Nissan shares fell to a decade low after the Japanese carmaker cut its full-year profit outlook for a second time and scrapped its year-end dividend payout to investors, including top shareholder and partner Renault.
Shares of Nissan finished down 9.6 per cent at 513.7 yen in Tokyo trade on Friday, their lowest since 2009 and their biggest one-day fall since 2013. The stock is down 19 per cent since the start of the year, after declining 28 per cent in 2019 and 22 per cent in 2018.
The dividend cut will be particularly painful for Renault, which owns 43 per cent of Nissan. The French carmaker, in turn, on Friday said it would cut its dividend for 2019.
Dogged by falling sales in the US, Japan and Europe, as well as instability in its most senior management ranks following the arrest of former chairman Carlos Ghosn, Nissan reduced its full-year operating profit forecast to 85 billion yen (Dh2.8bn), down from an earlier estimate of 150bn yen.
By slashing its dividend payment to the lowest level since 2011 and pursuing a previously announced plan to cut 12,500 jobs globally, Nissan is trying to free up cash for investment in next-generation technology needed to stay competitive in areas such as electric vehicles and self-driving cars.
“Unfortunately, our business performance has worsened more than we anticipated, and there’s no letting up on investing in the future,” chief executive Makoto Uchida said at a press conference at the company’s Yokohama headquarters. “In order to invest in growth, we ended up with this dividend.”
The results and outlook underscore the challenges facing Mr Uchida, who took over as chief executive in December and promised to unveil a revised midterm plan in May for Nissan and its two-decade alliance with France’s Renault, which has itself recently appointed a new chief executive.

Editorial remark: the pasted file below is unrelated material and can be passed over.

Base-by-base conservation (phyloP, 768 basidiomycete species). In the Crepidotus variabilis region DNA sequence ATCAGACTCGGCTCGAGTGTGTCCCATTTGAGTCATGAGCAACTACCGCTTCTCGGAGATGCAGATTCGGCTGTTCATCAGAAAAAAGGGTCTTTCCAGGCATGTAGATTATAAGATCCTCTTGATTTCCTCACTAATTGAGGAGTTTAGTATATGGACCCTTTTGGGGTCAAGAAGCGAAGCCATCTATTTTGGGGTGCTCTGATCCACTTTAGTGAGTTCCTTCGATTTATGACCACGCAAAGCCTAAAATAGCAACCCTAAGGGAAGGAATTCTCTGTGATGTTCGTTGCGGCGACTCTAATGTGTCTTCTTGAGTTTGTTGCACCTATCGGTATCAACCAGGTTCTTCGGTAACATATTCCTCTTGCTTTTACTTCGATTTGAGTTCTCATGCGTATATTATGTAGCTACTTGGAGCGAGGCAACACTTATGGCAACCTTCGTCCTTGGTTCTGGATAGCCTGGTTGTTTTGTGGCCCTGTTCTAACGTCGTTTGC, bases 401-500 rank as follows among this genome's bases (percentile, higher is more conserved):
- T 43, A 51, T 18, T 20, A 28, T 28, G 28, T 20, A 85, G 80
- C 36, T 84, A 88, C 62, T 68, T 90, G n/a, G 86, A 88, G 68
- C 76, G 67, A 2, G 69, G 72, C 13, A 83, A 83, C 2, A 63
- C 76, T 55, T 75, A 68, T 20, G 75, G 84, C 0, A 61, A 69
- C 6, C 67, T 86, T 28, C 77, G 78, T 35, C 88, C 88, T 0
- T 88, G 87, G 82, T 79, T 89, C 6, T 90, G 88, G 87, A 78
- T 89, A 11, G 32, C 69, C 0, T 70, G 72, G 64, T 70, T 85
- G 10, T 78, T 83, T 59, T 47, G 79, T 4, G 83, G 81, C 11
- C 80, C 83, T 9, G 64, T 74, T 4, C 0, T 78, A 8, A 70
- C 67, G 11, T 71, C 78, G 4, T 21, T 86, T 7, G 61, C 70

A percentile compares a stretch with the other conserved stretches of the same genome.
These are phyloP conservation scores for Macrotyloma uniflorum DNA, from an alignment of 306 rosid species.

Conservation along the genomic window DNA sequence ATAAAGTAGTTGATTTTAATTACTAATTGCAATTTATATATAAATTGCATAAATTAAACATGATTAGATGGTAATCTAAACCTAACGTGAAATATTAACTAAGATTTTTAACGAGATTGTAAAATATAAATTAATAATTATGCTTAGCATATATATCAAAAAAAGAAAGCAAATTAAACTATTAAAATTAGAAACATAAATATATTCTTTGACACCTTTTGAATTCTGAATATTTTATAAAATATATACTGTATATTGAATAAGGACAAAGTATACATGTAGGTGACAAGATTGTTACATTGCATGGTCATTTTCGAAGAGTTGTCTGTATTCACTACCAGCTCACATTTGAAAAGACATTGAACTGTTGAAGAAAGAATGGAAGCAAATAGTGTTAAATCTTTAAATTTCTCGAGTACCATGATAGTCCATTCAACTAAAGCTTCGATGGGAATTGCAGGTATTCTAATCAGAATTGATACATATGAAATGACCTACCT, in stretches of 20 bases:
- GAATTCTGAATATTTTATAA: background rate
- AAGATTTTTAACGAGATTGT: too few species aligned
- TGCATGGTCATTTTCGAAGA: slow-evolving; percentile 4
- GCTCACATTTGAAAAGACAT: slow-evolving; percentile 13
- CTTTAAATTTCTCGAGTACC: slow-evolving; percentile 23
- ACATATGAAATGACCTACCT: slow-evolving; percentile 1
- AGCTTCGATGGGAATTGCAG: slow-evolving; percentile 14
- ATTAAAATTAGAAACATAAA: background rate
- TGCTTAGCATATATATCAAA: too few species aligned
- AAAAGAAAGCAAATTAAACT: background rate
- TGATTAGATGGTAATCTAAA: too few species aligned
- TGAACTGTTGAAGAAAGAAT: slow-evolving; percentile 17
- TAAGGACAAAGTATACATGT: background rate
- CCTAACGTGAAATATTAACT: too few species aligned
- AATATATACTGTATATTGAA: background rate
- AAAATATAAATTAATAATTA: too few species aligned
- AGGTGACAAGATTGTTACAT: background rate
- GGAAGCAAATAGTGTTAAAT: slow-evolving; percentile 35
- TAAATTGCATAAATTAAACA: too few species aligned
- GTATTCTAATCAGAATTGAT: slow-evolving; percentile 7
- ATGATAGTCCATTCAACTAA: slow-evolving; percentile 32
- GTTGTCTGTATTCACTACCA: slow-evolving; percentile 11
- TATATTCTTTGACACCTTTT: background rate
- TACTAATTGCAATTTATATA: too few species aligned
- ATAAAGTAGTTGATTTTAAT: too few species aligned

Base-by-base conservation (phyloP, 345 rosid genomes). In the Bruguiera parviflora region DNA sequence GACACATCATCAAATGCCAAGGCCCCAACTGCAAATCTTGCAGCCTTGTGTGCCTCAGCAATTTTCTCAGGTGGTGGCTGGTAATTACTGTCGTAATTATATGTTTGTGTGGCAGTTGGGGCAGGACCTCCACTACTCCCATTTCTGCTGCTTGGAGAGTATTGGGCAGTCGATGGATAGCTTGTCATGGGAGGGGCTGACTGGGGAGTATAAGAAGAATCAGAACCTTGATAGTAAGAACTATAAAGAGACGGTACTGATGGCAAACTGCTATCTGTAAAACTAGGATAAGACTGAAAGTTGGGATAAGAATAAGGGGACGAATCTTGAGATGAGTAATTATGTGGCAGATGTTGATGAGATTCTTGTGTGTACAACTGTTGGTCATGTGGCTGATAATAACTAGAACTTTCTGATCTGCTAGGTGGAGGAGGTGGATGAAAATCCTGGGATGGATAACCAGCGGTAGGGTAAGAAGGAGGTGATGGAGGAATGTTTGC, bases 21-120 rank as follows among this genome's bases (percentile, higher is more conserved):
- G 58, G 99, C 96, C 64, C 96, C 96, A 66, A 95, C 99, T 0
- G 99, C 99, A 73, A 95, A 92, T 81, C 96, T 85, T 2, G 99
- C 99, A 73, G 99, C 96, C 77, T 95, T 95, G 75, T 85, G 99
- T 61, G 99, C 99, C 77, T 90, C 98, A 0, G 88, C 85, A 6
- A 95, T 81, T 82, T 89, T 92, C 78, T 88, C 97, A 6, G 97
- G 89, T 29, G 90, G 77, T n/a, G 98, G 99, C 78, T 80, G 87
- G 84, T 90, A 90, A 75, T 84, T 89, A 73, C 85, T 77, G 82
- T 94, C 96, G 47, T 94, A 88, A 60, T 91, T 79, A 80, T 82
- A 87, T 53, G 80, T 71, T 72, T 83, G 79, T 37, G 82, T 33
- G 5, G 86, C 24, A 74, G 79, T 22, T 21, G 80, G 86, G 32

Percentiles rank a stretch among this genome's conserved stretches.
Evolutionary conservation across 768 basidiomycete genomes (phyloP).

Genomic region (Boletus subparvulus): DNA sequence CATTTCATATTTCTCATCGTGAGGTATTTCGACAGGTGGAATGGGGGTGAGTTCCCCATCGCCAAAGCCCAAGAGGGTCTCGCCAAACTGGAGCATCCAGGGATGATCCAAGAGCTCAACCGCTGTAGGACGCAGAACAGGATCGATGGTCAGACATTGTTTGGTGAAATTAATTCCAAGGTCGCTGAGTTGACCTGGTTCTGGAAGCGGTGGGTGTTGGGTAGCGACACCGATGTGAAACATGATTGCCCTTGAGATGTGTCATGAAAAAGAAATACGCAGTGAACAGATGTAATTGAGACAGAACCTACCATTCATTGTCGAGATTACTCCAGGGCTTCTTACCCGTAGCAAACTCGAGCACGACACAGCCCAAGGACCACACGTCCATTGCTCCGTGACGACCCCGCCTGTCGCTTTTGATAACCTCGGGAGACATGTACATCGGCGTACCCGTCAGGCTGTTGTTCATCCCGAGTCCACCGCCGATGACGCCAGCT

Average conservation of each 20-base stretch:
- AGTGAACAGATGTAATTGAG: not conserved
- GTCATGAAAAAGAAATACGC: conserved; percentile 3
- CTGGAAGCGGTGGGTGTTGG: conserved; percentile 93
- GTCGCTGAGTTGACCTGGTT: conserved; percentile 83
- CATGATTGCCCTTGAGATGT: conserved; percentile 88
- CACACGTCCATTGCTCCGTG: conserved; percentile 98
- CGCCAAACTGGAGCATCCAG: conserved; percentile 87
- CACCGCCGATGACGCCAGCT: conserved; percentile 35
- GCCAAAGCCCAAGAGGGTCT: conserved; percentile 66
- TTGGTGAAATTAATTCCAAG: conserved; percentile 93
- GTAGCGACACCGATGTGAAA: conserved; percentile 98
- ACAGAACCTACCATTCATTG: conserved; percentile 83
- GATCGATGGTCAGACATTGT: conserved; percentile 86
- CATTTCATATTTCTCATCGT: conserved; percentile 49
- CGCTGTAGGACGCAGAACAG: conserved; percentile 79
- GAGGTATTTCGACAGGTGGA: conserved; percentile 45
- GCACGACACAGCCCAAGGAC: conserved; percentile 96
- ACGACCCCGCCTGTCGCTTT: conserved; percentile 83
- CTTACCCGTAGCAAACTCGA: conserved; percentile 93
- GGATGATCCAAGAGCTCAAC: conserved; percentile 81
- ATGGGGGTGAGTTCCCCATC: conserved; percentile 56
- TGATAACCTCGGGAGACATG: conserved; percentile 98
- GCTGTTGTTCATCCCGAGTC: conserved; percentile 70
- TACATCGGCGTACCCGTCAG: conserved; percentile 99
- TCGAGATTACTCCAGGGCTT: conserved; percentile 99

Nissan had initially projected an operating profit of 230bn yen for the fiscal year through March, but trimmed that last quarter. A year ago, it earned 318bn yen — which at the time marked its lowest annual income in a decade.
Nissan’s total dividend for the current fiscal year is on track to be 10 yen a share, including the prior payout. In November, the Japanese company withdrew its dividend outlook after cutting it in May — the first reduction since it suspended dividends in 2009 amid an industry-wide recession.
Executives sought to downplay concern about its negative free cash flow, which ballooned to minus 256bn last quarter compared with minus 70bn a year ago.
“If we need to borrow more money we can do so, and at the right time we will also issue financial bonds,” said Rakesh Kochhar, a senior vice president in charge of global treasury and automotive sales finance operations.
For its latest three-month period, Nissan posted an operating profit of 23bn yen, short of analysts’ average estimate for 59bn yen. Quarterly sales fell 18 per cent to 2.5 trillion yen, missing analysts’ prediction for 2.7tn yen.
Revenue and income fell in all of Nissan’s core sales regions, including in China and its home market of Japan. In North America, its largest and most lucrative market, profits fell by more than 25 per cent compared to a year ago to 21.6bn.
Worldwide sales volumes at Nissan slid 8.4 per cent to 5.18 million vehicles last year, pulling down its combined performance with Renault to third place globally after Volkswagen and — for the first time since 2016 — Japanese rival Toyota.
Mr Uchida said Nissan plans to reopen three of its Chinese factories closed by the coronavirus outbreak from February 17 and two others from February 20. Those plants have been closed since late January as a planned break for the Lunar New Year was extended amid concerns about the spread of the contagion.
“Considering that we won’t resume production until mid-February, that will have some impact” on income and revenue in the current quarter, Mr Uchida said.
Meanwhile, Nissan stepped up its claims against Mr Ghosn this week, suing him for 10bn yen in damages.